13 Takeaways From Kanye West's Second 'Donda' Listening Event

Kanye invited everyone back to his new home at Mercedes-Benz stadium to play the latest version of his album 'Donda' last night. Here's what we learned.

Kanye West
Apple Music

Image via Kanye West/Apple Music

Kanye West

Kanye West had so much fun at his first Donda listening party, he decided to do it again.

On Thursday night, Kanye invited everyone to his new home (Mercedes-Benz Stadium) in Atlanta and played the latest version of his tenth studio album, Donda. This time, things were a little different, though. He finally ditched his red outfit in favor of a Balençiaga spiked jacket and a bullet proof vest. He wasn’t alone this time, either. After wandering around an empty field by himself two weeks ago, he was joined by dozens of fans who danced around him in a large circle. It was a celebratory night.

The music was different, too. Kanye played lots of new songs (and new versions of songs we’d already heard). Donda is taking shape in front of our eyes. But, as you might have noticed, the album still hasn’t officially arrived as of Friday afternoon (hopefully it will be out by the time you read this). There’s a lot to unpack from last night, though. So we put together a list of our observations and takeaways from the 82-minute listening session.

Kanye West

There’s been a lot of talk over the past decade about how Kanye doesn’t dedicate enough of his time to music anymore. And there’s merit to the argument. With all of his work in fashion (and building new civilizations and shit) it’s obvious he isn’t focusing as much of his energy on making albums as he used to. But over the past two weeks, he’s been holed up in the stadium studio with his attention solely focused on this album, and the results are impressive. Kanye (and all of his collaborators) have had a wildly productive two weeks, and Donda sounds much better than it did on July 22. Every song underwent improvements—new production, new guest verses, polished lyrics—and Kanye had time to make entirely new tracks, too. Everyone’s been complaining about the delays, but it’s obvious that the more time Kanye gets to focus on a project, the better it’ll get. Albums like 2018’s Ye were panned for sounding unfinished, but it looks like we might actually get a polished product with Donda. —Eric Skelton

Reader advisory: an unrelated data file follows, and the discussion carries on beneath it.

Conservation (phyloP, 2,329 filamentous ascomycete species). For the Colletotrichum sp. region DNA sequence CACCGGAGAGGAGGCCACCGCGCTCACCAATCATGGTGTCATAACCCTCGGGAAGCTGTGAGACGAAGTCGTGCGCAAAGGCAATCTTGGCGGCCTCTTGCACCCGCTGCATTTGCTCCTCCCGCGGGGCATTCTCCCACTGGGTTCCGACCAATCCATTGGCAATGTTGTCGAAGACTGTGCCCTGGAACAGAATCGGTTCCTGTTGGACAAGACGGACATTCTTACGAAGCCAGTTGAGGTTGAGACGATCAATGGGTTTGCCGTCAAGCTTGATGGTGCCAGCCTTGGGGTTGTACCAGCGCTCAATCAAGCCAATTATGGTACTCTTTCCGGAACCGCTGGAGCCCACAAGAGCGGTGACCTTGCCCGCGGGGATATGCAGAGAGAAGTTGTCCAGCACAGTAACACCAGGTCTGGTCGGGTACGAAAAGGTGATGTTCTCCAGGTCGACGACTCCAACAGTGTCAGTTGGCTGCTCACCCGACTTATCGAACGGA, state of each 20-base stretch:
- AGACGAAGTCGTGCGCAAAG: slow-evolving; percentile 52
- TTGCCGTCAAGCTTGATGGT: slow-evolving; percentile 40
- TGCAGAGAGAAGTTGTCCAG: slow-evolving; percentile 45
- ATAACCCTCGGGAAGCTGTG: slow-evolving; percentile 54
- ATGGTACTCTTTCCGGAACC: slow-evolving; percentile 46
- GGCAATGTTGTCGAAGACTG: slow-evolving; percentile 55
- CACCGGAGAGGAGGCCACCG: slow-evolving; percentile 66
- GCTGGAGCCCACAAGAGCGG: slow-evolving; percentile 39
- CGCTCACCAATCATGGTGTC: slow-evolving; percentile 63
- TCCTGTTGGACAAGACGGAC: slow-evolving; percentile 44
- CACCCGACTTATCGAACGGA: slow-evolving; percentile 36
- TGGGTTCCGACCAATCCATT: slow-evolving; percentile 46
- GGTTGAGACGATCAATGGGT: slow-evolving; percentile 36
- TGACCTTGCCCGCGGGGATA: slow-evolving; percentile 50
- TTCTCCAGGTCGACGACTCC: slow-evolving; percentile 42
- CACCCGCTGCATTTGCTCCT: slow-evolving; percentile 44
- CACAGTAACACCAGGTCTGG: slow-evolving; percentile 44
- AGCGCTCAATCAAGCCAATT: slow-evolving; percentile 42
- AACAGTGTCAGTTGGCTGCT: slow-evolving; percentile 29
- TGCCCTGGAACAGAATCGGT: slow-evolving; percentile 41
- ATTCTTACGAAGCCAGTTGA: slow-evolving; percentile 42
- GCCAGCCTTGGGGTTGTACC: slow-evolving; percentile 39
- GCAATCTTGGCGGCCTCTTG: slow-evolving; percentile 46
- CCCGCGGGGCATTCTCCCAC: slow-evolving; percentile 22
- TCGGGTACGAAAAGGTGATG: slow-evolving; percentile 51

Remember how Kanye kept making changes to The Life of Pablo even after he uploaded it to streaming services? Well, Donda might be remembered for the way he let us in on the actual creative process. Artists talk about going through dozens of versions of each song before they finally settle on the one that makes the album, but it’s rare that we actually get to witness that process in real-time. With Donda, Kanye played a bunch of work-in-progress demos, paid attention to our reactions, and then made adjustments. We were able to hear the improvements as they happened. Of course, there are already comments online, like, “I liked the OG version of [insert song] better,” but the consensus is that most of these tracks got a lot better. Kanye is clearly playing into this work-in-progress idea, too: The poster he made for the second Donda event is literally a loading symbol (which he’s also using as his Instagram profile image). Kanye puts some kind of new twist in every album cycle, and this time, he’s showing his work. —Eric Skelton

Kanye brought a completely different energy to his second Donda listening event. At the first show, he was isolated and spent most of his set standing still or kneeling on the ground. At the second listening, though, Kanye came alive. This time, he invited people onto the stage to dance around him, and throughout the night he played as though he was on the phone, making energetic hand gestures to emphasize certain points in the music. Kanye was charged up, and the night had much more upbeat energy. —Jessica McKinney